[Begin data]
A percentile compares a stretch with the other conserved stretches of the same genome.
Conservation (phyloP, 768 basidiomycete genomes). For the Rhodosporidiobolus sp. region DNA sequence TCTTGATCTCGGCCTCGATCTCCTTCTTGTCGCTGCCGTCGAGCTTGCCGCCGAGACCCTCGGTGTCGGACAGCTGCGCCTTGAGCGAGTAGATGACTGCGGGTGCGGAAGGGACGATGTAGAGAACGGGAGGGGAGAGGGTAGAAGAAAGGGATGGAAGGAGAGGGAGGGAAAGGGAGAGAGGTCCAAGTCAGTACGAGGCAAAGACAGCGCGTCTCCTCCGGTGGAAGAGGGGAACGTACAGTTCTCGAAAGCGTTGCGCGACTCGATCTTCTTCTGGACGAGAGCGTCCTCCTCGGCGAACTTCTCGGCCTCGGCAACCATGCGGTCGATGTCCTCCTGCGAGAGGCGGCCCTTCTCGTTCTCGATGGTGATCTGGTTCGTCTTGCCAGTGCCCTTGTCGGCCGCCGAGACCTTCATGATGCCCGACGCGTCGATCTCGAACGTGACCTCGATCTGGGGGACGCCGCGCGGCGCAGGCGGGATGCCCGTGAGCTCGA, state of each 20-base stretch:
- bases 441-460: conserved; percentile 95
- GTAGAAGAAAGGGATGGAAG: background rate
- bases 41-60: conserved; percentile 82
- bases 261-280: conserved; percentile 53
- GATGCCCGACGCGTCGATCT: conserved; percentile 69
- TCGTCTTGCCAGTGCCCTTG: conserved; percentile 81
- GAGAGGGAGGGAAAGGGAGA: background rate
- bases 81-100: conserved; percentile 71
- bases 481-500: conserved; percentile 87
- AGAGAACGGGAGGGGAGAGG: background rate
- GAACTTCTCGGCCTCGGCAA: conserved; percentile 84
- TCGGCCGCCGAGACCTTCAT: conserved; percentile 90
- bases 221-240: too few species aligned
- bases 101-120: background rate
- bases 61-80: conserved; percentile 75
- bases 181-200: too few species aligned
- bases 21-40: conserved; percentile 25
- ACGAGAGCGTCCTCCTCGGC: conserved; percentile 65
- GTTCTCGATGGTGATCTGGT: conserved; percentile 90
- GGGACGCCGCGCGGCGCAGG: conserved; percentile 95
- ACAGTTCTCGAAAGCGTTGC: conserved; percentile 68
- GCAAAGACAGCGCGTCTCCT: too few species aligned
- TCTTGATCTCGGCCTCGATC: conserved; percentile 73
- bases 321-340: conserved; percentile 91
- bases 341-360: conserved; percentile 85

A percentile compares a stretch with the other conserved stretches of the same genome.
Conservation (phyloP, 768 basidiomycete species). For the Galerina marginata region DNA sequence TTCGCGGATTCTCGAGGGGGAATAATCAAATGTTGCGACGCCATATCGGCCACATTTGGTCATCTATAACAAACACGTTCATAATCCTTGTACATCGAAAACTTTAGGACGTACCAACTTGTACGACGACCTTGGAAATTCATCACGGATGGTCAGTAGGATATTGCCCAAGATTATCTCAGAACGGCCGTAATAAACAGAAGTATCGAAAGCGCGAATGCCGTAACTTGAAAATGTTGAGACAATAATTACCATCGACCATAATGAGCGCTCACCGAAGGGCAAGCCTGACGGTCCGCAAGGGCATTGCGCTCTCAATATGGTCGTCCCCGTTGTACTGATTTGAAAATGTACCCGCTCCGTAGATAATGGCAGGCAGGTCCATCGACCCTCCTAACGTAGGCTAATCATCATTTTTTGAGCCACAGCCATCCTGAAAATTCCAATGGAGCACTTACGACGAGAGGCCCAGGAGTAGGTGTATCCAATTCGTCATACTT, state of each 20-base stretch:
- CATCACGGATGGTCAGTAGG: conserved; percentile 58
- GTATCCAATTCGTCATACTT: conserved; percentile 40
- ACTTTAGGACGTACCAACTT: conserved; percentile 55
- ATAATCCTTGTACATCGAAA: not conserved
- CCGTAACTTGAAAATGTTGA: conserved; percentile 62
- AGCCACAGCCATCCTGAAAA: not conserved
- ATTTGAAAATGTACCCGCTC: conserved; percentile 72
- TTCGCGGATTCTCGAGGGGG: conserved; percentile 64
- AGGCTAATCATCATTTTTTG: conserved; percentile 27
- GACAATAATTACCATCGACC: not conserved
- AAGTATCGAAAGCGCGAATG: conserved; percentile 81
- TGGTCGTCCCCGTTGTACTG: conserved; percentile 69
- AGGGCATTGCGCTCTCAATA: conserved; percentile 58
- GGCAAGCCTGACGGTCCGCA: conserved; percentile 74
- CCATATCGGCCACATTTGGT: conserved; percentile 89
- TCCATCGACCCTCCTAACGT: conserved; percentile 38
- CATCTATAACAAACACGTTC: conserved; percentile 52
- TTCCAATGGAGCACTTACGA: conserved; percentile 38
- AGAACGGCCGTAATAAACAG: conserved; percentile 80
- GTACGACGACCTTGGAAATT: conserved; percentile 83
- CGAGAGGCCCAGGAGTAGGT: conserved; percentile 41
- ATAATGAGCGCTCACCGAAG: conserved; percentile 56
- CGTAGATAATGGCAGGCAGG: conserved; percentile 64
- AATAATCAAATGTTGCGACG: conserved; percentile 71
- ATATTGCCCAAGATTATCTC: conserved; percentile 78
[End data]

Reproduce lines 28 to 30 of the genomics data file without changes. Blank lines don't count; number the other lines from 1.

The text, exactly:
A percentile compares a stretch with the other conserved stretches of the same genome.
Conservation (phyloP, 768 basidiomycete species). For the Galerina marginata region DNA sequence TTCGCGGATTCTCGAGGGGGAATAATCAAATGTTGCGACGCCATATCGGCCACATTTGGTCATCTATAACAAACACGTTCATAATCCTTGTACATCGAAAACTTTAGGACGTACCAACTTGTACGACGACCTTGGAAATTCATCACGGATGGTCAGTAGGATATTGCCCAAGATTATCTCAGAACGGCCGTAATAAACAGAAGTATCGAAAGCGCGAATGCCGTAACTTGAAAATGTTGAGACAATAATTACCATCGACCATAATGAGCGCTCACCGAAGGGCAAGCCTGACGGTCCGCAAGGGCATTGCGCTCTCAATATGGTCGTCCCCGTTGTACTGATTTGAAAATGTACCCGCTCCGTAGATAATGGCAGGCAGGTCCATCGACCCTCCTAACGTAGGCTAATCATCATTTTTTGAGCCACAGCCATCCTGAAAATTCCAATGGAGCACTTACGACGAGAGGCCCAGGAGTAGGTGTATCCAATTCGTCATACTT, state of each 20-base stretch:
- CATCACGGATGGTCAGTAGG: conserved; percentile 58